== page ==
Scientists Used Aerial Imaging And A Map From 1868 To Prove That Beaver Dams Can Endure For Centuries, With 72% Of The Mapped Dams Still In Tact Over 150 Years Later

Fyle - - illustrative purposes only

The beaver may be small, but it is also tough. Once prized for its pelt by the Europeans, the animals were hunted almost to extinction. However, their populations managed to bounce back, showing incredible endurance in the face of threats.

Beavers are also known for their industrious spirit, building durable dams that last for centuries and have the ability to change the American landscape.

This was made evident through a map from 1868, which was created by Lewis H. Morgan, a pioneering American anthropologist who also worked as a railroad lawyer. In the 1860s, he arrived in Michigan’s Upper Peninsula to direct the construction of a new railway.

When he came across a “beaver district,” he was amazed. He spent several years studying the beavers in the area now known as Ishpeming and published a book in 1868 called The American Beaver and His Works.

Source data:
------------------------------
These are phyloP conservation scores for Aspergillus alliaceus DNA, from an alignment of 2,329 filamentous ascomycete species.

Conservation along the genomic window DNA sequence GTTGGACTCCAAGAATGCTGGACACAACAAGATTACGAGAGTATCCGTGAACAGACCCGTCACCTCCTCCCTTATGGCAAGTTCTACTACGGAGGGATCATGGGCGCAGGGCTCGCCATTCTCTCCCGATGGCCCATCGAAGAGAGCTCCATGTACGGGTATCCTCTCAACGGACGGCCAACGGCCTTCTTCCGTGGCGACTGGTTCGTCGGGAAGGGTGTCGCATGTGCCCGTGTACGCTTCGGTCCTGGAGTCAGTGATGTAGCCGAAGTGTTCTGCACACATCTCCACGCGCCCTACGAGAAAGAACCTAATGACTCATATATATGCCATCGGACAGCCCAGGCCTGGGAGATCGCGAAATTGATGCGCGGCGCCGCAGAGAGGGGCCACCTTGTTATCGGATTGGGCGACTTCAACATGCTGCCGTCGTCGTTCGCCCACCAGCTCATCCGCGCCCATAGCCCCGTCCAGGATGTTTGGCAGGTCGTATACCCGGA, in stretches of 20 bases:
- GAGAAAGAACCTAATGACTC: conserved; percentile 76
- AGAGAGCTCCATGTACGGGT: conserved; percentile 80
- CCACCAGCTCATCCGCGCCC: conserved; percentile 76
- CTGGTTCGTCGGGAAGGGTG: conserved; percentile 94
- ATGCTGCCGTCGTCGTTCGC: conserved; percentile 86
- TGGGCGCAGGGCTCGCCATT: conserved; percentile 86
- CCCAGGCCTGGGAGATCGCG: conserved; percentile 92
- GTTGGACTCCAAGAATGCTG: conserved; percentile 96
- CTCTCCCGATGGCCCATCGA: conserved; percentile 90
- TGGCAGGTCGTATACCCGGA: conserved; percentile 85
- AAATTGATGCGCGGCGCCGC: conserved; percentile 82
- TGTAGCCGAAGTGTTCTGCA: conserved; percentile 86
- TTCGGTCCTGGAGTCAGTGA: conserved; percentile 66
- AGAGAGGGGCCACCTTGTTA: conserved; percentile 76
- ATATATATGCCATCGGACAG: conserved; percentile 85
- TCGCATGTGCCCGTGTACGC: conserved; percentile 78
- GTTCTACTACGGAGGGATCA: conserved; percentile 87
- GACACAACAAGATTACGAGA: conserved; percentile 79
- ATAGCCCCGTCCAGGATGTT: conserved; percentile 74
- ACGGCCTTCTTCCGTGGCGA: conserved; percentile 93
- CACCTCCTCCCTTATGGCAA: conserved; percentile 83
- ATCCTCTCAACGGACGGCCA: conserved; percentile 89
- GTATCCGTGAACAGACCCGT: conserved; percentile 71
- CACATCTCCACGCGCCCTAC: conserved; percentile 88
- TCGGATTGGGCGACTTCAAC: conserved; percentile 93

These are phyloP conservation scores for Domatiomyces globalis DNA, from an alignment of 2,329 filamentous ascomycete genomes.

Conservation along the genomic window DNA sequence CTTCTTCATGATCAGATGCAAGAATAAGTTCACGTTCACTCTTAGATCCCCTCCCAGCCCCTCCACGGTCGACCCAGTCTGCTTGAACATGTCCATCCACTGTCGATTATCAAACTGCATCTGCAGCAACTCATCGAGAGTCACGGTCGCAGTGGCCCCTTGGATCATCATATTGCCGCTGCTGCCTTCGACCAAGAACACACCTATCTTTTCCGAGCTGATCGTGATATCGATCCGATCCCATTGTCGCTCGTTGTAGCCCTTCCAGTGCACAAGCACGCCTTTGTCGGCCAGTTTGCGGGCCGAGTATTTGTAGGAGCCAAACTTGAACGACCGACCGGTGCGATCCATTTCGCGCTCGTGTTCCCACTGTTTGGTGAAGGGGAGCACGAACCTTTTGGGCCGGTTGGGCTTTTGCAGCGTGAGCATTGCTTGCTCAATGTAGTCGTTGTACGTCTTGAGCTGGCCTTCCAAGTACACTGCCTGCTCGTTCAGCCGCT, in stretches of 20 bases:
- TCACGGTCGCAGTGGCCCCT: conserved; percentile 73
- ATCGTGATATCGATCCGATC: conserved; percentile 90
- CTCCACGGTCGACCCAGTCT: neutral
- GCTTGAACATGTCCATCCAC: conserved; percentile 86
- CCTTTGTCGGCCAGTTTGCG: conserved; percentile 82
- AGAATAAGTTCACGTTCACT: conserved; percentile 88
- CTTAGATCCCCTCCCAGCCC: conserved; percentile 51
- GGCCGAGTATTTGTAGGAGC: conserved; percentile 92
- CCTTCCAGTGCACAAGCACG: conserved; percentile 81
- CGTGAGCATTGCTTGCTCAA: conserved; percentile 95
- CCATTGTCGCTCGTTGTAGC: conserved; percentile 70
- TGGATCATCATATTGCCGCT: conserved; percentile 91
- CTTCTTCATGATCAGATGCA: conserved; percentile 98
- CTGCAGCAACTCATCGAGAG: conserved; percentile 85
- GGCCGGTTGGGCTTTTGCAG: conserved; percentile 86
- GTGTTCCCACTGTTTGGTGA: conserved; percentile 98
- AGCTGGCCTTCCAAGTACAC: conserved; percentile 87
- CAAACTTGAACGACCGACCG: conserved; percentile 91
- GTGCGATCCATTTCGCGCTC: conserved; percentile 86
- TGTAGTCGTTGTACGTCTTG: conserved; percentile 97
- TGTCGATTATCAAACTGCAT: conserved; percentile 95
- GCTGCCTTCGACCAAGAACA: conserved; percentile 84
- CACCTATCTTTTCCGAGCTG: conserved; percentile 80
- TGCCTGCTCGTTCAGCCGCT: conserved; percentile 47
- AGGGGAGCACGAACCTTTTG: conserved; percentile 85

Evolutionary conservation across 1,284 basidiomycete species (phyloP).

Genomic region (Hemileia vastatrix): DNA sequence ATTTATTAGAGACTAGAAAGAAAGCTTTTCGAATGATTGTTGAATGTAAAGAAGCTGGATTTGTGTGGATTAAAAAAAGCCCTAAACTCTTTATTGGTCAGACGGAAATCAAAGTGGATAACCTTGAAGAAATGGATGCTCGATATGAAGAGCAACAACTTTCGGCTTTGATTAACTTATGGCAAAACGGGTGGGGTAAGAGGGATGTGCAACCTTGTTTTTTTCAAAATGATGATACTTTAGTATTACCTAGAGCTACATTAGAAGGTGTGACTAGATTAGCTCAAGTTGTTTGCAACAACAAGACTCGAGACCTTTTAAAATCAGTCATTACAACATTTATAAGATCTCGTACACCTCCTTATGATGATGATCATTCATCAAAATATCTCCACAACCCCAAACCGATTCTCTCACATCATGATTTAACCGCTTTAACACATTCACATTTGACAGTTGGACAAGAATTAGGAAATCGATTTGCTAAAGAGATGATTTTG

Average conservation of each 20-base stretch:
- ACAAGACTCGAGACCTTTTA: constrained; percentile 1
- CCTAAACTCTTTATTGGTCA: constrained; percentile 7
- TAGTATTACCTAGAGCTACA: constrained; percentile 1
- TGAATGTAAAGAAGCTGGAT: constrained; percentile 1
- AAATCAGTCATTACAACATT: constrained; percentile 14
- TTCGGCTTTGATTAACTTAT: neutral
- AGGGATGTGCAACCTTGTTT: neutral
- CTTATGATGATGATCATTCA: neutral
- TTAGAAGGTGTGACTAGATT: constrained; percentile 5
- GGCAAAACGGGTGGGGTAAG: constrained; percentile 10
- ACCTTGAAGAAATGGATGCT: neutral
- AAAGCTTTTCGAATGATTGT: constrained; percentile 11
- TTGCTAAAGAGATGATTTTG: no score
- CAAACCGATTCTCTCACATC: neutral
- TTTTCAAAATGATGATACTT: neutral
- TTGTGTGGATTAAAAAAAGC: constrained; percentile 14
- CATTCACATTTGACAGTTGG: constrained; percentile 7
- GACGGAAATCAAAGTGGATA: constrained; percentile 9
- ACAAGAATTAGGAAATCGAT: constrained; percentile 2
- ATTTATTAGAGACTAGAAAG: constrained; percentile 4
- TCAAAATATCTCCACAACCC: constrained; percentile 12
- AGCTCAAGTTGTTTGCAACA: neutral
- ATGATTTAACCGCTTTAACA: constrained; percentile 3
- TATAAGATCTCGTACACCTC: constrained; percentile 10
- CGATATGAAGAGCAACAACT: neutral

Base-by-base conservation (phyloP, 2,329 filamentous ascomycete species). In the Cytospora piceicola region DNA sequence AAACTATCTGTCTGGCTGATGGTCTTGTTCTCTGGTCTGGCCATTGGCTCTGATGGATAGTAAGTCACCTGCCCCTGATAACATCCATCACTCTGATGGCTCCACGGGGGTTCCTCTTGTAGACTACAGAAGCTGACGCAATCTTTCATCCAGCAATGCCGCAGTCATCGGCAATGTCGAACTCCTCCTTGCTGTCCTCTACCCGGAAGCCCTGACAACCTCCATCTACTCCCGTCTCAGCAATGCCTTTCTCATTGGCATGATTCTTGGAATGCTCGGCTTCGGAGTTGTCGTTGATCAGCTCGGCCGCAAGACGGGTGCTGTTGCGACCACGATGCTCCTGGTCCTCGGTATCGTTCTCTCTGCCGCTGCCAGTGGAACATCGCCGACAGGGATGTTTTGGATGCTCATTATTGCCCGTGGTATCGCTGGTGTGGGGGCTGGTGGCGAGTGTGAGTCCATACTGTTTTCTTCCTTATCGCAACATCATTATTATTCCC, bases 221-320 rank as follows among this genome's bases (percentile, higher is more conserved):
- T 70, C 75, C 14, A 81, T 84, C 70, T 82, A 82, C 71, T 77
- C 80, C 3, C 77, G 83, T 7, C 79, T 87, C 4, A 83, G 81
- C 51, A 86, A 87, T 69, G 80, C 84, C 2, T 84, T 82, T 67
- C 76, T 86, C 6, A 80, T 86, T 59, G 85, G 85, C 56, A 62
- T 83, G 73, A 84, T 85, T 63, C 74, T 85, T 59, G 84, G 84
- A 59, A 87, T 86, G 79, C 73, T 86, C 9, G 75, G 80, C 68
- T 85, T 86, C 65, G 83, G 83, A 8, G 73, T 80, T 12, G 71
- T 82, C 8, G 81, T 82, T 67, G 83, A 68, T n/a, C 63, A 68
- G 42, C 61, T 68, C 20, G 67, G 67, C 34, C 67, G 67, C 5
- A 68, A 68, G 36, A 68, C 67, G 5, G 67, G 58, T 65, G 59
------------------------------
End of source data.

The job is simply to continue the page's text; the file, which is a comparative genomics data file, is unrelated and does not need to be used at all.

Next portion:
The book included a map that portrayed a roughly 50-square-mile plot of land crisscrossed with rail lines and dotted with settlements, mines, streams and the 64 beaver dams and ponds that Morgan studied. In 2018, experts took a look at Morgan’s map and realized that most of the beaver dams he had recorded were still standing.

An ecologist named Carol Johnston was curious to see how the dams fared approximately 150 years later as the area opened up to human development. The study would also provide an opportunity to learn more about the long-term resilience of beaver populations and the structures they build.

Johnston used aerial photographs to piece together a modern version of Morgan’s map. She found evidence that about 72 percent of the dams and ponds that Morgan documented were still intact.

At least one pond on Johnston’s map was larger than Morgan’s, suggesting that it had been expanded by beavers over time. Some sites contained dams that seemed abandoned, but the habitats were still visible.

Only 18 sites from Morgan’s map could not be found today. Some may have been covered by forest growth, while others were probably destroyed by human activity. Even so, Johnston is impressed with the strength and durability of beaver dams.

Fyle – – illustrative purposes only

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